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Let A Thousand Forms Of Banking Bloom

May 23, 2009

The Mises Blog links to an interview with George Selgin on free banking, published by the Fed, no less.  The comments section has a long and enthusiastic debate on the relative merits of full and fractional reserve banking.  I will attempt not to get sucked into the details of my own particular opinions on these systems, but rather stick to a higher-level defense of diversity and experimentalism.

One of the major issues I have with Austrian economics is the belief that one can determine things about the real world through a priori reasoning and that such reasoning dominates empirical studies.  As Selgin remarks in an early comment:

we have centuries of evidence concerning uninsired fractional-reserve banking systems, including plenty concerning relatively free systems, such as those of Scotland, Canada, Switzerland, and elsewhere. Consider just Scotland and Canada. What does the evidence from these episodes show? Briefly: that bank runs were extremely rare; that notes almost always circulated at par; and, most obviously, that many free fractional reserve banks survived and prospered without any government guarantees (though some did fail, of course, as must happen to firms in any competitive industry).

Let’s by all means have an open debate about the merits of fractional reserve banking. But let us please make it an informed debate, rather than one based on sheer speculation.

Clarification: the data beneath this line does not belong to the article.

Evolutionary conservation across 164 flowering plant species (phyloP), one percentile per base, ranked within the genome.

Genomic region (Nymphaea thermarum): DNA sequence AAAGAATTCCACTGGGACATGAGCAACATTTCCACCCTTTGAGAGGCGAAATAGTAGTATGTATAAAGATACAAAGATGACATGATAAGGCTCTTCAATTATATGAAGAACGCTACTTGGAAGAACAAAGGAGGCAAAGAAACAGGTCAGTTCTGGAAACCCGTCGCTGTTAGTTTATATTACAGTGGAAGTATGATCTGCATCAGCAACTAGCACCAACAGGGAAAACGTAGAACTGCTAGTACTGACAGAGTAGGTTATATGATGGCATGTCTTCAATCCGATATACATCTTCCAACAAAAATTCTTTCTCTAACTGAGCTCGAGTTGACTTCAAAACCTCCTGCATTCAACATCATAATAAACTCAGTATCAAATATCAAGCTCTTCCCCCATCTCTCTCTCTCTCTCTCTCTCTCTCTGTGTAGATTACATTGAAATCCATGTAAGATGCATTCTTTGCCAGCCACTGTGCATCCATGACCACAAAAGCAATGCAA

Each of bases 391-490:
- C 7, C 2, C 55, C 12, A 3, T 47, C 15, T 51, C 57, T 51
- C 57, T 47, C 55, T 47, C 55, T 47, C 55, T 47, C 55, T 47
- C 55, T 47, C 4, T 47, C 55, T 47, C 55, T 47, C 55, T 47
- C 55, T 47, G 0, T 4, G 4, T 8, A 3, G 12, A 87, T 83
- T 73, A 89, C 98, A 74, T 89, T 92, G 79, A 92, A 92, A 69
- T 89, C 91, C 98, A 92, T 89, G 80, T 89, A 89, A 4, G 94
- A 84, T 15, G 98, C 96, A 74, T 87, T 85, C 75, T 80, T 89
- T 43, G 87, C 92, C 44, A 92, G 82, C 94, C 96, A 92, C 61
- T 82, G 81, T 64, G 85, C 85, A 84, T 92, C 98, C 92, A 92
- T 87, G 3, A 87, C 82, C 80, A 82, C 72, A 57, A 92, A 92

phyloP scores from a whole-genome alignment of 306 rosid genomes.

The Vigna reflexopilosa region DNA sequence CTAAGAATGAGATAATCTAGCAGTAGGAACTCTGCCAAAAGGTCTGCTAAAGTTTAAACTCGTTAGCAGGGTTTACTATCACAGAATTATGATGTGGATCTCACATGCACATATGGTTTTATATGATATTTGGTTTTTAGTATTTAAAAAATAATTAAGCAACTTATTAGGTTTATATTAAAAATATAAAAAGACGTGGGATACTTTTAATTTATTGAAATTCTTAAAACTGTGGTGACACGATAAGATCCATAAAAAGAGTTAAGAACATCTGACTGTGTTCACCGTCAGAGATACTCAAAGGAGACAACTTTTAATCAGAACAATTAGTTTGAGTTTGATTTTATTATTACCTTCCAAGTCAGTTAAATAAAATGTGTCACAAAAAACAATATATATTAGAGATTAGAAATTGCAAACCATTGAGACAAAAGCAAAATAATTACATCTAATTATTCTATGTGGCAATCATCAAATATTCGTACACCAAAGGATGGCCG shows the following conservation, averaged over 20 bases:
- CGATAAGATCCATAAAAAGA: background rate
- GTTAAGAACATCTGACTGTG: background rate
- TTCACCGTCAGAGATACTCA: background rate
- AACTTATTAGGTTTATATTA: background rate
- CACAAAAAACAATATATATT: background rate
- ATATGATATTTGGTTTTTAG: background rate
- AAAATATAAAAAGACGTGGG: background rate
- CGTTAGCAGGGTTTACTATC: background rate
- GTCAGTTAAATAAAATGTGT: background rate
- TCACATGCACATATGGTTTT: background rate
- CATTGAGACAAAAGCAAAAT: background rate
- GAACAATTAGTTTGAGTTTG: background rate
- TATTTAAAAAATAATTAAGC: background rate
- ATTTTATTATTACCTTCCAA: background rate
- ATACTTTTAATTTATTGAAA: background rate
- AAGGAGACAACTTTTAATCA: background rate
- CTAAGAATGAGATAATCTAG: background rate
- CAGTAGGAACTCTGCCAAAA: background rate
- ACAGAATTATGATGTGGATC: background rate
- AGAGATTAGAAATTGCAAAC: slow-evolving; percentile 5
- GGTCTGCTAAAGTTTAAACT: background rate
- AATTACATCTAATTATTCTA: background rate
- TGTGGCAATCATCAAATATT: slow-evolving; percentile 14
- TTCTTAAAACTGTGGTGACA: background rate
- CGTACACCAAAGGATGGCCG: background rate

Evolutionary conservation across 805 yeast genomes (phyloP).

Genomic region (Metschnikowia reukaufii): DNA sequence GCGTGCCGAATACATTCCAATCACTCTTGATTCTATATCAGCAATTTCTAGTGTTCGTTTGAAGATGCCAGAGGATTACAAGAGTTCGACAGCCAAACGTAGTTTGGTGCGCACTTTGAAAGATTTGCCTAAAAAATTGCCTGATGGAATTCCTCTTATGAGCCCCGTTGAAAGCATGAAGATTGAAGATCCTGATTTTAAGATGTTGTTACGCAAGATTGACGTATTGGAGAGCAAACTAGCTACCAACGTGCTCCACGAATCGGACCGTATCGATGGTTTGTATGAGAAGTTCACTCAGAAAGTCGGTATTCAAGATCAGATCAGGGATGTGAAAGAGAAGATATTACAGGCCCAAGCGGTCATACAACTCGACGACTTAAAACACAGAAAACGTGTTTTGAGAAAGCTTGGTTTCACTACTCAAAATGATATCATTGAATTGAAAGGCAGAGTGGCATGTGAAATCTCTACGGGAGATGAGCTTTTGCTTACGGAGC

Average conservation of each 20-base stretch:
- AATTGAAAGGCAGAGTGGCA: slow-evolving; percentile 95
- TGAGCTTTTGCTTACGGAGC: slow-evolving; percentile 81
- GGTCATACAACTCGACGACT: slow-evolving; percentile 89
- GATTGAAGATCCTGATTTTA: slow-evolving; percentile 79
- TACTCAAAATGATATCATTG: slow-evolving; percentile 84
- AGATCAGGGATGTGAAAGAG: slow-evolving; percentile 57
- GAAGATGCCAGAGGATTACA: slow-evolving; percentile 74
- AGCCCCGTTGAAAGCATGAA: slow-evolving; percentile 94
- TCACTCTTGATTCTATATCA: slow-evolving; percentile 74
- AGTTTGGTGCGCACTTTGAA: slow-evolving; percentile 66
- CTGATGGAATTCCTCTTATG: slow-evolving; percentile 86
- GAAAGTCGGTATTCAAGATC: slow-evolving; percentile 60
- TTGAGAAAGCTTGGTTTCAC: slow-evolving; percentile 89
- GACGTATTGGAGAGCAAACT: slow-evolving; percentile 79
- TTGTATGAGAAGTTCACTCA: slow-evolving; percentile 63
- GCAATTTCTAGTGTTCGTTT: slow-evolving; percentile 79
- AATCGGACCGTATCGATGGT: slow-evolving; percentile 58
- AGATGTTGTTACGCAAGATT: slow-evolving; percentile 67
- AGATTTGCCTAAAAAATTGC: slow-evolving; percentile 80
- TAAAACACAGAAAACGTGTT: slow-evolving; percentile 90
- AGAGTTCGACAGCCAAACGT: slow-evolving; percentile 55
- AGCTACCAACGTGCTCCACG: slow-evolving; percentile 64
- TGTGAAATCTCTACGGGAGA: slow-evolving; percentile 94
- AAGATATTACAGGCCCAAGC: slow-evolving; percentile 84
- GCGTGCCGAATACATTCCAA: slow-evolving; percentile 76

And then, frustratedly, in a later one:

history doesn’t always provide us with abundant examples of arrangements we are inclined to consider ideal. Consider the 100-percent reserve system. Many of you have insisted on its advantages, and have made empirical claims concerning them. Yet there are absolutely no historical examples you can point to, apart from perhaps a single instance or so, long ago, and short-lived at that. Compared to this meager empirical evidence concerning the workings and consequences of 100-percent reserve banking, the evidence free bankers have to draw upon in support of their claims is very substantial indeed.

Finally, if I’m annoyed at 100-percent reserve types, it’s because of the sort of insistence upon a priori reasoning,and corresponding resistence to empirical evidence, of which they are so often guilty, which I point to above and have pointed to in many of my other posts. Of course it get’s annoying when people insist that, say, all swans “must” be white, despite your having pointed out gaggle after gaggle of perfectly black ones!

This insistence on finding optimal theories a priori through reasoning is, in my belief, antithetical to actual progress in most areas.  The world is a messy, complex place, and in general it is far better to go try something out, from which you can learn, and which can always be revised, than to sit around trying to perfect it and convince other people of its perfection.  While I am not much of a scholar on Austrian economics, my understanding is that Hayek saw part of the advantage of a free market as allowing decentralized learning through experimentation.

And this is why I favor markets for huge problems like governments and banking which currently face poor incentives and undergo little learning. There is no need to figure out a priori which system is the best. Under free banking, full reserve and fractional reserve banks can compete for customers. Those who wish greater security can go with full reserve, those who prefer to earn a little interest can go with fractional reserve. During booms, I suspect money will tend to shift to the latter, during busts, the former.